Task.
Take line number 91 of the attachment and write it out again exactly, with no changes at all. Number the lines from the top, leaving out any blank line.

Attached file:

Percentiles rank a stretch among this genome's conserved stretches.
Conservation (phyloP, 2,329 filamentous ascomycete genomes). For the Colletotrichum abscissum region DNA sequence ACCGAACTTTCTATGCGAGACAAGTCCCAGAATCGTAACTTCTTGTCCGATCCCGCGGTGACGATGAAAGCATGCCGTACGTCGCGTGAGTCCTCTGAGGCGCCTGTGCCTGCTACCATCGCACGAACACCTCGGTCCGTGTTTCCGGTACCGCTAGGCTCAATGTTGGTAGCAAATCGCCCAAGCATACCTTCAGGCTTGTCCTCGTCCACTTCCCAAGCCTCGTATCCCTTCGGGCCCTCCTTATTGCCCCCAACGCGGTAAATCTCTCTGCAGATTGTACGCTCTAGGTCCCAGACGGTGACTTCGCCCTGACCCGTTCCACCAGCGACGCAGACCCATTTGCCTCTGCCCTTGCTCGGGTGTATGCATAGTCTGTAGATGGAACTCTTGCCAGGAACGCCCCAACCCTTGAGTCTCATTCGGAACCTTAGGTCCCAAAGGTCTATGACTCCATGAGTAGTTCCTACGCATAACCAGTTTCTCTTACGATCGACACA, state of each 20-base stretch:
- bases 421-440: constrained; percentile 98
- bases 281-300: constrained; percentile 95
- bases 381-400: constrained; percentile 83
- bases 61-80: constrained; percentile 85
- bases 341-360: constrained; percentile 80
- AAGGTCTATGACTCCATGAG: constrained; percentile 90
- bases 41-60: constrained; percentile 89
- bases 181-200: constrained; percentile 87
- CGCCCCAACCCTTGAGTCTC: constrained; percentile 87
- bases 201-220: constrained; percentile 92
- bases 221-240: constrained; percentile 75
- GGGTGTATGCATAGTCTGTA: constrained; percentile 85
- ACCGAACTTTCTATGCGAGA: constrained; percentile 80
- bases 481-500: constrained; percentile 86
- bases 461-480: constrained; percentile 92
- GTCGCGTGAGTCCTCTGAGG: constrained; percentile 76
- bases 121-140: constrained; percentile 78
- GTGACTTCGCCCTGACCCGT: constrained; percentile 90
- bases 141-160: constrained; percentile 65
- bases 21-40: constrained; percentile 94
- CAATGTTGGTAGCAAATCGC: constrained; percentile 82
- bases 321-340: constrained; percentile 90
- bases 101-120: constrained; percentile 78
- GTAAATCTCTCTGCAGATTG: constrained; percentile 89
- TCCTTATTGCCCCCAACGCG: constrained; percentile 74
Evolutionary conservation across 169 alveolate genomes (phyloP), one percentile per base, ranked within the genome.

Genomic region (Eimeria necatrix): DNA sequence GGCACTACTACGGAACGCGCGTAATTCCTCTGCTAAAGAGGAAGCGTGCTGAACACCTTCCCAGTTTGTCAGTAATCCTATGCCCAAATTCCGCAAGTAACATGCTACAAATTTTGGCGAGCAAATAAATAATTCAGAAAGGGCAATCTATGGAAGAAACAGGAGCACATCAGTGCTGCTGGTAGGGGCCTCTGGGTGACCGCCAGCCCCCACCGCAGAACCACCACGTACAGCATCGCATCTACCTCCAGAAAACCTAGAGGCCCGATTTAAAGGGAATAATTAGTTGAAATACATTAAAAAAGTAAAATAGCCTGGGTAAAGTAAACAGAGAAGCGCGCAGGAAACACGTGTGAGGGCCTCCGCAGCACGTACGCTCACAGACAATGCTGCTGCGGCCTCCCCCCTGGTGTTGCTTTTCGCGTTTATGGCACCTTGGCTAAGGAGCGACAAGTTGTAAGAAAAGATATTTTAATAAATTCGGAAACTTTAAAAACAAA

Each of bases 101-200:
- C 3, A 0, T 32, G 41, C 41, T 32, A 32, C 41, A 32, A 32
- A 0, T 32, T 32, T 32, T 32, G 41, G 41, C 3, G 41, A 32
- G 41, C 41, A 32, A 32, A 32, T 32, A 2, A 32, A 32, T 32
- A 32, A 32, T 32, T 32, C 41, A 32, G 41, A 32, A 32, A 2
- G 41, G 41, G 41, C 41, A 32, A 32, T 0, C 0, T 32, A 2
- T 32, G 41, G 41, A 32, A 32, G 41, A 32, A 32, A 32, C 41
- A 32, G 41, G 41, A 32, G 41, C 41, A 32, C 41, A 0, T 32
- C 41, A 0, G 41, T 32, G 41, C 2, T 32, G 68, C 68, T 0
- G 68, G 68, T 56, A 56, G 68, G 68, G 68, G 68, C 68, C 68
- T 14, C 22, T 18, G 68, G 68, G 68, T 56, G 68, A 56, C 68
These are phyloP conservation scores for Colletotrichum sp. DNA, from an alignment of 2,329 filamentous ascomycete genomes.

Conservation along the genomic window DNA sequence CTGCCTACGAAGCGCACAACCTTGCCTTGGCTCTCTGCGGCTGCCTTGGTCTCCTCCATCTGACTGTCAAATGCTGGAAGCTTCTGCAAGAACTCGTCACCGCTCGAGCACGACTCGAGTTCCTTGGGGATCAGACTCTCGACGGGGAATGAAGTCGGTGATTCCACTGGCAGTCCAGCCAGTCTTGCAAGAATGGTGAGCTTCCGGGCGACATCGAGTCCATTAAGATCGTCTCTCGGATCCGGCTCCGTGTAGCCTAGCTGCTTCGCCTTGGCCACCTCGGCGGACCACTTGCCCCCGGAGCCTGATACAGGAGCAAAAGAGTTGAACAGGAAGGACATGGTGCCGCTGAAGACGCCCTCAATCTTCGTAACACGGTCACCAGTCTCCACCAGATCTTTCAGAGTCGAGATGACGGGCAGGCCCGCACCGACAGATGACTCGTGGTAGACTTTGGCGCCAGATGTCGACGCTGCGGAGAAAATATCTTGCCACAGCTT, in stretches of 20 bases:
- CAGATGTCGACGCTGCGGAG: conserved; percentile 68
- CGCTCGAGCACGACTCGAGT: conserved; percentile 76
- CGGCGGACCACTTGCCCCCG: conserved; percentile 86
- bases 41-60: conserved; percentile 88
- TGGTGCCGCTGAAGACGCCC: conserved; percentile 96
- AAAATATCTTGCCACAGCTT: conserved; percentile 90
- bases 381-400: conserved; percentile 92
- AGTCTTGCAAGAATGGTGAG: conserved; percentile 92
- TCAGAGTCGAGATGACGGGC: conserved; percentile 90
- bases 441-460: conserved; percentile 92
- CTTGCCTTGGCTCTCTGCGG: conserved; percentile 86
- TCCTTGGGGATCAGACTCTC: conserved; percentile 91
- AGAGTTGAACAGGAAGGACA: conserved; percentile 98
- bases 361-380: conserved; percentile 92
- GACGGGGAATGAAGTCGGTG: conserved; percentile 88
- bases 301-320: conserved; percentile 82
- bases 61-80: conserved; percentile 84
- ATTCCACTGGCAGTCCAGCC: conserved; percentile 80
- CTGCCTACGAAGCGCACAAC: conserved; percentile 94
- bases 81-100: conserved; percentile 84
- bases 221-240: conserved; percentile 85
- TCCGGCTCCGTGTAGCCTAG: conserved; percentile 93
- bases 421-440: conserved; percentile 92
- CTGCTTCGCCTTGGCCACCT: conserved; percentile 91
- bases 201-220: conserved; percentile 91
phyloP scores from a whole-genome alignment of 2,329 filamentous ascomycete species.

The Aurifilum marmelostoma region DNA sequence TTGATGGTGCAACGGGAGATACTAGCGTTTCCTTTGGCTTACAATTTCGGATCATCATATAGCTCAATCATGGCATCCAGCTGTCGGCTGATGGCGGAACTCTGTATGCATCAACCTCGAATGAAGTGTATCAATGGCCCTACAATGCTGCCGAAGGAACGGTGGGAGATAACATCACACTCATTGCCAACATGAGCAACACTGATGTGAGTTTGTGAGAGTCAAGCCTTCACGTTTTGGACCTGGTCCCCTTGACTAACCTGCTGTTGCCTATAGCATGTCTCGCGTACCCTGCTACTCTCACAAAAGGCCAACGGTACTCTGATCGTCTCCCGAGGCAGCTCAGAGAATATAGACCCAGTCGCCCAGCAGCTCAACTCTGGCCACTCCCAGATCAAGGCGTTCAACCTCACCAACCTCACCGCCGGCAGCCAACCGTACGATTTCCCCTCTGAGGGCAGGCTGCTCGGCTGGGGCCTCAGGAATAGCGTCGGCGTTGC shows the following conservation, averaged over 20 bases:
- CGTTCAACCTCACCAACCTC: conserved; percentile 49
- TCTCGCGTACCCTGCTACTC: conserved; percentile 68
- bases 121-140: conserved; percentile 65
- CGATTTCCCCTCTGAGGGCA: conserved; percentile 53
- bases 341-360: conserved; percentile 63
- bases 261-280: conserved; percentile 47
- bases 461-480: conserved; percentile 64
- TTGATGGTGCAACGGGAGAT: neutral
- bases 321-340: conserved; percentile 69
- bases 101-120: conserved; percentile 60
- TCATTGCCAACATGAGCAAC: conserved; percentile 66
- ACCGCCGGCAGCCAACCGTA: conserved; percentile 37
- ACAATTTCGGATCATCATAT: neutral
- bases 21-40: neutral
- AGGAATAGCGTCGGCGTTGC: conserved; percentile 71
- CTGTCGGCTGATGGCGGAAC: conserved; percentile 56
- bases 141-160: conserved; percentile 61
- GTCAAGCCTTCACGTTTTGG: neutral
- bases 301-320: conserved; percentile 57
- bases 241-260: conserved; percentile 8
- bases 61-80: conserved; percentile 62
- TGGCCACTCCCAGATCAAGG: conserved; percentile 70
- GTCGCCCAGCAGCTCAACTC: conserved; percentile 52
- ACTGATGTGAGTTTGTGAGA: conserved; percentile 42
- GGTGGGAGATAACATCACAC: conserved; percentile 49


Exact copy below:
- TGGCCACTCCCAGATCAAGG: conserved; percentile 70